from local activist groups, a target of
weekly protests during much of 1994-1995.

Zhuzhu, 31, one of the oldest pandas
in captivity, died June 8 at the zoo in
Guiyang, Guizhou province, China.

Solo, 4, a German shepherd searchand-patrol
dog handled by Robin Eckel of the
Monmouth County Sheriff’s Department in
Long Branch, New Jersey, was shot twice in
the head at close range on June 5 while searching
an apartment for criminal suspect Donald
Buntin. “The dog was hit and still moving forward,
still doing what he was trained to do,”
said Sheriff Joseph W. Oxley. “In all probability,
he saved the life of an officer.” Born in
Germany as Solo Vom Schlob Regendorf,
Solo was sold to a police dog trainer in
Indiana, who resold him to Monmouth
County for $5,000 in donated funds two years
ago. In 1997, Solo’s only full year of duty,
he located 16 criminals and 19 missing persons,
including an Alzheimer’s patient whose
wanderings had stumped other dogs. The
Associated Humane Societies donated $1,000
in Solo’s memory to start a fund to equip New
Jersey police dogs with newly developed bulletproof
vests, and Neptune Township tax and
finance department staff donated $800 to a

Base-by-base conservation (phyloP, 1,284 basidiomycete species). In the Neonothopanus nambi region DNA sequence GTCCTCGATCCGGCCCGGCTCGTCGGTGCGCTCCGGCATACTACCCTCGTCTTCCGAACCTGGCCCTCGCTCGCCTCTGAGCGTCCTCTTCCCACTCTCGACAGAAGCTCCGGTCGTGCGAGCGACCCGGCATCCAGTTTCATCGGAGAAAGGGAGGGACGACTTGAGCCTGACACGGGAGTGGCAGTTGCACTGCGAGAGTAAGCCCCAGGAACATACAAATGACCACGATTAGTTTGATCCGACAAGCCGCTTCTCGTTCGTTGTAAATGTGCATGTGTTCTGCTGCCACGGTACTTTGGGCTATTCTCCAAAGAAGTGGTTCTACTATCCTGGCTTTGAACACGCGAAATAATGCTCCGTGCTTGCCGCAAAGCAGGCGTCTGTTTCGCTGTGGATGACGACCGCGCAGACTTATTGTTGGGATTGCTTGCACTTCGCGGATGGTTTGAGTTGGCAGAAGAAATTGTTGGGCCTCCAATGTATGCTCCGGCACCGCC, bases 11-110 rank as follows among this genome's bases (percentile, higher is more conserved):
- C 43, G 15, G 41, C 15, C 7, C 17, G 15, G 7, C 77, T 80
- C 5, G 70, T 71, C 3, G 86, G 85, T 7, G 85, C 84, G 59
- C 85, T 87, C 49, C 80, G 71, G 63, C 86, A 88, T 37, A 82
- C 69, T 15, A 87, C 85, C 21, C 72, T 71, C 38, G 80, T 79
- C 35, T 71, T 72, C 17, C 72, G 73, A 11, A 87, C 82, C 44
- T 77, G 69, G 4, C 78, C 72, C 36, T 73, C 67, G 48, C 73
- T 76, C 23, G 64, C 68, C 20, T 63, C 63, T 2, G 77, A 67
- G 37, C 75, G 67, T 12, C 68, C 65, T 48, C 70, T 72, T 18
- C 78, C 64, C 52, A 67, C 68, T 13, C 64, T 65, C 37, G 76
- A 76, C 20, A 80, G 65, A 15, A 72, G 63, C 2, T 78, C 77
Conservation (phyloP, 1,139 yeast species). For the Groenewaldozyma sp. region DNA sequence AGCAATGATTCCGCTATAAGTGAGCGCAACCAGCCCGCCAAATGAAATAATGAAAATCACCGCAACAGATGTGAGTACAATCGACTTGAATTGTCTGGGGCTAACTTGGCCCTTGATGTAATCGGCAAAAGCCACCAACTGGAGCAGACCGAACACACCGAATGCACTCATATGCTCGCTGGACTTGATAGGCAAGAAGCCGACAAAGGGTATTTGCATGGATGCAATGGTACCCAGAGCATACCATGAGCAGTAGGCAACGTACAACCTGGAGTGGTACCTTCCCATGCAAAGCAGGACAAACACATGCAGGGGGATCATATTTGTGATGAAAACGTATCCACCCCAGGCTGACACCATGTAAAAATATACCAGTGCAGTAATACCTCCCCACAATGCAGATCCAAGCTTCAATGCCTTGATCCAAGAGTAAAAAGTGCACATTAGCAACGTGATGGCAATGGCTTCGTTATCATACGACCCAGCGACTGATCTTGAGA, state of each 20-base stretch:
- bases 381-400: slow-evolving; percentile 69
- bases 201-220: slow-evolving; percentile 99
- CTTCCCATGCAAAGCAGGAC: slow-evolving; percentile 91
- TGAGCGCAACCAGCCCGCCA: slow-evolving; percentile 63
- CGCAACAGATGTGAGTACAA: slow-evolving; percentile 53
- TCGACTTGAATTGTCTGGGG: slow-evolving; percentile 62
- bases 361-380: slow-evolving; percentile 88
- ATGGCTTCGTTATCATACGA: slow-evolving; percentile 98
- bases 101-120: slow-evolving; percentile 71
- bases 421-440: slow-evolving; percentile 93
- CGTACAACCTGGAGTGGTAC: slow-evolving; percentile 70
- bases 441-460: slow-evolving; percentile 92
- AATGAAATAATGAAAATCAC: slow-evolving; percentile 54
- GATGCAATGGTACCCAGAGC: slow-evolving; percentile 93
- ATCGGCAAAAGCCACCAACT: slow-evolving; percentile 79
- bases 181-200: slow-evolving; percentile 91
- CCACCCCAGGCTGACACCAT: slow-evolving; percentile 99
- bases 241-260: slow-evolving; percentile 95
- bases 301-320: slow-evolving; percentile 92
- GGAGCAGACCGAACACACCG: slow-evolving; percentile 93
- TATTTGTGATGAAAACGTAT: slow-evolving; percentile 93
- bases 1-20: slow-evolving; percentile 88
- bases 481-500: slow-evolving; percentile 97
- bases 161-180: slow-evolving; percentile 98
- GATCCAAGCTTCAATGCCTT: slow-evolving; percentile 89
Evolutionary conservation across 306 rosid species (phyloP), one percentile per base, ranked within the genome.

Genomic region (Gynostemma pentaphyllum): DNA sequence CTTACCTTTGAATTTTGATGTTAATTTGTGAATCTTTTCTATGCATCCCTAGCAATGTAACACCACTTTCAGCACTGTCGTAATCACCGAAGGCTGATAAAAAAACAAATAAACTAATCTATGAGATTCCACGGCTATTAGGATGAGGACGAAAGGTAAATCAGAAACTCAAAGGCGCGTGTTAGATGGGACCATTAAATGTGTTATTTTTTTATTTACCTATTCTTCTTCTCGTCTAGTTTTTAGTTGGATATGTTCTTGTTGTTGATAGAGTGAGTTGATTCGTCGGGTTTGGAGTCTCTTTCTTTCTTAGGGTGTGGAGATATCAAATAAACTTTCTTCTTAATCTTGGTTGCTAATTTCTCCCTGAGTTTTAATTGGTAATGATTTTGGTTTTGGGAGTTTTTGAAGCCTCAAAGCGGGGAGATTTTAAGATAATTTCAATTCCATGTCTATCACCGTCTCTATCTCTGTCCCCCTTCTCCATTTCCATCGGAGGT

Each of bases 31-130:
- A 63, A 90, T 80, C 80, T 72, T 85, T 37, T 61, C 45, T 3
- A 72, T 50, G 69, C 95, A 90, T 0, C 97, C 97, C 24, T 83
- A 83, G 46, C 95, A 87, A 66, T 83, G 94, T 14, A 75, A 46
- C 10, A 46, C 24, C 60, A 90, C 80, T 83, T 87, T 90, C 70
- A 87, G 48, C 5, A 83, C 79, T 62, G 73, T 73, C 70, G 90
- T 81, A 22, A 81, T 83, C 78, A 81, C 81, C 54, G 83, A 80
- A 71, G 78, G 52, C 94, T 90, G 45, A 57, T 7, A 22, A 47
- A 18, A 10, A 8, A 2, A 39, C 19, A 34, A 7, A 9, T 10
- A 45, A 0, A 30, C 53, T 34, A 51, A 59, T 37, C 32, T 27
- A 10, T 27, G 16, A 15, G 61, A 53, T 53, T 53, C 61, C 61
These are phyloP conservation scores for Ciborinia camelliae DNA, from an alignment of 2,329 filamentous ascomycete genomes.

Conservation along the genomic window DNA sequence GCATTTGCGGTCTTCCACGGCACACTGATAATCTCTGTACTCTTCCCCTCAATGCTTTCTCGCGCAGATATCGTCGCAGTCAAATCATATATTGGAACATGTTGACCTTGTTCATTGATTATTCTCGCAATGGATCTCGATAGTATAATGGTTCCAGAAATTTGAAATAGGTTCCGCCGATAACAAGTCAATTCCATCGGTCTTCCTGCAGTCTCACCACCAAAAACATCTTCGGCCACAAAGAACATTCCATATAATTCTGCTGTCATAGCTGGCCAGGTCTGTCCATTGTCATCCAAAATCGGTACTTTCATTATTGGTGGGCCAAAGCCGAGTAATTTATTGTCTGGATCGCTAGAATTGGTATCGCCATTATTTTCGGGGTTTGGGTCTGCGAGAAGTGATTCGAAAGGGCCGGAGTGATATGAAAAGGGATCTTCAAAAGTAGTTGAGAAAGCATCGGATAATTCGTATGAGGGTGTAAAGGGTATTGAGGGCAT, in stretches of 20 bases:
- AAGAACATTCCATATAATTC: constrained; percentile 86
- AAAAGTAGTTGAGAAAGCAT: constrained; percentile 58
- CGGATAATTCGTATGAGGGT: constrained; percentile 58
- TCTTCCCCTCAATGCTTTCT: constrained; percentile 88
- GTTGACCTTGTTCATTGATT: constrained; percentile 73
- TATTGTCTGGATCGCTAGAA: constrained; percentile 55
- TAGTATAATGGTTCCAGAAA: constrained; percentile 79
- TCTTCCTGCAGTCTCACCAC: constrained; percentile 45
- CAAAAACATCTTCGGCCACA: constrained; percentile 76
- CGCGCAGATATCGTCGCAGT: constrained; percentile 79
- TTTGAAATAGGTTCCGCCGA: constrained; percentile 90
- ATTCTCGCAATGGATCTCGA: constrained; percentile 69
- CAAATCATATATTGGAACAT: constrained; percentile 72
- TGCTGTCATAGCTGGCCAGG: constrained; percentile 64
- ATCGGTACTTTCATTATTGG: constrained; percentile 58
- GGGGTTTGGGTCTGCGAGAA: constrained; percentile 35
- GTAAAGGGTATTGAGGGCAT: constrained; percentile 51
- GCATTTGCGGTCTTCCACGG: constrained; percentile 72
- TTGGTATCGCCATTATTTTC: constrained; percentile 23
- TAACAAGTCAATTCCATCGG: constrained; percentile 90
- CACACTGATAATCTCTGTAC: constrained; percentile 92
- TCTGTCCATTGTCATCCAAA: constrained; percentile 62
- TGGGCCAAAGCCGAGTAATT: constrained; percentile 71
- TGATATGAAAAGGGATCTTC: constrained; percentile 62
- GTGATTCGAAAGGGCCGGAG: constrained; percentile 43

separate fund to outfit the Neptune police
dogs––Sadie, a bloodhound, and Dexter, a
German shepherd. Also in memory of Solo,
a bipartisan bill to increase the penalty for
killing a police dog to up to 10 years in jail
and a fine of up to $150,000 was introduced in
the New Jersey legislature, and is rated a
strong chance of passage.

Yogi, 8, a bloodhound handled by
police officer John Nichols in Aurora,
Colorado, was euthanized on June 19 after
losing a year-long struggle against cancer.
Yogi was most noted for discovering the
remains of murder victims Rhonda Lee
Maloney in 1994 and Alie Berrelez, 5, in
1993. Berrelez’ grandparents established the
ALIE Foundation in her memory, which has
thus far provided 95 bloodhounds to police
forces around the U.S.

Abdul, 17, a jaguar suffering from
an inoperable bladder tumor, was euthanized
on June 1 at the Little Rock Zoo, his home
since a 1996 transfer from the Akron Zoo.

Belleau Master Goldie, 27, a
Clydesdale horse donated to the Children’s
Zoo section of the Tulsa Zoo in 1985 by
Anheuser Busch Farms, was euthanized circa
May 15 due to complications of age.

Julie, an elephant aged around 45,
died in February at the Limssol Zoo, Cyprus,
where she paced her entire life, alone, around
a small concrete enclosure. Brought to Cyprus
by a British officer in colonial times, Julie had
once killed a keeper. She loved acacia branches,
but the current zoo veterinarian/director
refused to allow branches for her, or tires, or
a pool. Only after the Born Free Foundation
and British Broadcasting Corporation produced
a documentary which named Julie
“Europe’s Unhappiest Animal” was she at last
given a sun shade. She was euthanized after
her frame, riddled with osteoporosis, finally
gave out. Our cofounder was with her when
she was dying, and even then, hearing her
name, she moved her foot as if to get up.